Faces of the Foundation: Debbie

“Epilepsy is my passion,” says Debbie Flader, the Epilepsy Foundation of Greater Chicago’s Clinical Coordinator.

Debbie has been with the Foundation since 2002 and anyone who has worked with her knows this is the absolute truth. Debbie was first hired to do outreach in Chicago’s suburbs. She had met the Foundation’s CEO at a support group for parents of children living with epilepsy. Her daughter had begun having uncontrollable seizures in 1992 and Debbie found comfort in meeting others in similar circumstances and having the chance to learn as much as she could about epilepsy. She began working at the Foundation because she wanted to make a difference.

“My daughter has never had control of her seizures,” says Debbie. “We struggle and I want to help others who are in the same situation. I know how they feel. They need help today and I am here for them.”

In 2005, Debbie’s role at the Foundation shifted to managing its clinic. She began coordinating with prominent epilepsy centers to help provide support to patients who were unable to pay for medical services.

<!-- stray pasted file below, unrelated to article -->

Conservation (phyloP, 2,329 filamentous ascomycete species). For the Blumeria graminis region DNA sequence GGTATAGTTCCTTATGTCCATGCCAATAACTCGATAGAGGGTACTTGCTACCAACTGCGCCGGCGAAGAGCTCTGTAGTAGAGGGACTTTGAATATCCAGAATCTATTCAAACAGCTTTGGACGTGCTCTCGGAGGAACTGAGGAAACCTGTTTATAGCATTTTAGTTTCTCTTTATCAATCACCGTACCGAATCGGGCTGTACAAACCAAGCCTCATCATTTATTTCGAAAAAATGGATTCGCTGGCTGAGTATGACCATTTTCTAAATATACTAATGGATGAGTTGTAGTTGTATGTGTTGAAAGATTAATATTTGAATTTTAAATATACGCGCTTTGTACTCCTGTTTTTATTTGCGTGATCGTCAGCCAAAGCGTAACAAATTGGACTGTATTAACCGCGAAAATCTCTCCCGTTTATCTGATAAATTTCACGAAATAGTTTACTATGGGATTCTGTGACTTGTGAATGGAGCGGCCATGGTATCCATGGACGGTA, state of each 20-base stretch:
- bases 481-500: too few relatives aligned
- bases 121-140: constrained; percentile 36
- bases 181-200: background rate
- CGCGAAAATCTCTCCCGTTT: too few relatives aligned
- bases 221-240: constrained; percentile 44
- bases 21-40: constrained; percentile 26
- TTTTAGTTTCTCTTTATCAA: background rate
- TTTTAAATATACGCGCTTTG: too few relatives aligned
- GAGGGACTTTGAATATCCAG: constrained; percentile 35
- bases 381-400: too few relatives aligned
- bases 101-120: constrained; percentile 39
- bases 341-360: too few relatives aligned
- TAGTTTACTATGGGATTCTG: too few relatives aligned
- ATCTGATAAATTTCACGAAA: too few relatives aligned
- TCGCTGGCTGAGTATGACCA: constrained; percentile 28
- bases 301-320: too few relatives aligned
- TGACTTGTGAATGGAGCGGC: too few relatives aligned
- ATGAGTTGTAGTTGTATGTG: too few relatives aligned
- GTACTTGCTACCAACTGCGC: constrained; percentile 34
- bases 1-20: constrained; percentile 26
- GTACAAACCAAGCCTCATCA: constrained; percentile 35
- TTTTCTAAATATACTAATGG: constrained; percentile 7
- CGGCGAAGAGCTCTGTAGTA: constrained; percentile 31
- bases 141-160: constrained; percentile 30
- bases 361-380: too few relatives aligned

“I want to make people aware of all of the options they have,” Debbie says.

She continues to oversee the epilepsy clinic on a part-time basis, since she semi-retired in May.   Along with acting as a liaison between Chicago Epilepsy Center physicians and the Foundation, she focuses on finding patients access to affordable medication, transportation, durable medical equipment, and anything else they may need. Debbie is very knowledgeable when navigating insurance, Medicaid, and SNAP benefits. If she is unable to provide the services needed, she knows the optimal resources and referrals that can best help the patients she serves.

“I want to make a positive impact on peoples’ lives,” Debbie says. “It is so gratifying.”

Before the immergence of COVID-19, Debbie was at the epilepsy clinic six times a month to assist patients and let them know about the programs and services the Foundation offers. Currently, she cannot meet with patients directly and is eager to do so again.

“I can’t wait for real face time with our clients,” she says. “That’s what this is all about. I’m here to make a positive impact and hopefully change the trajectory of their lives.”

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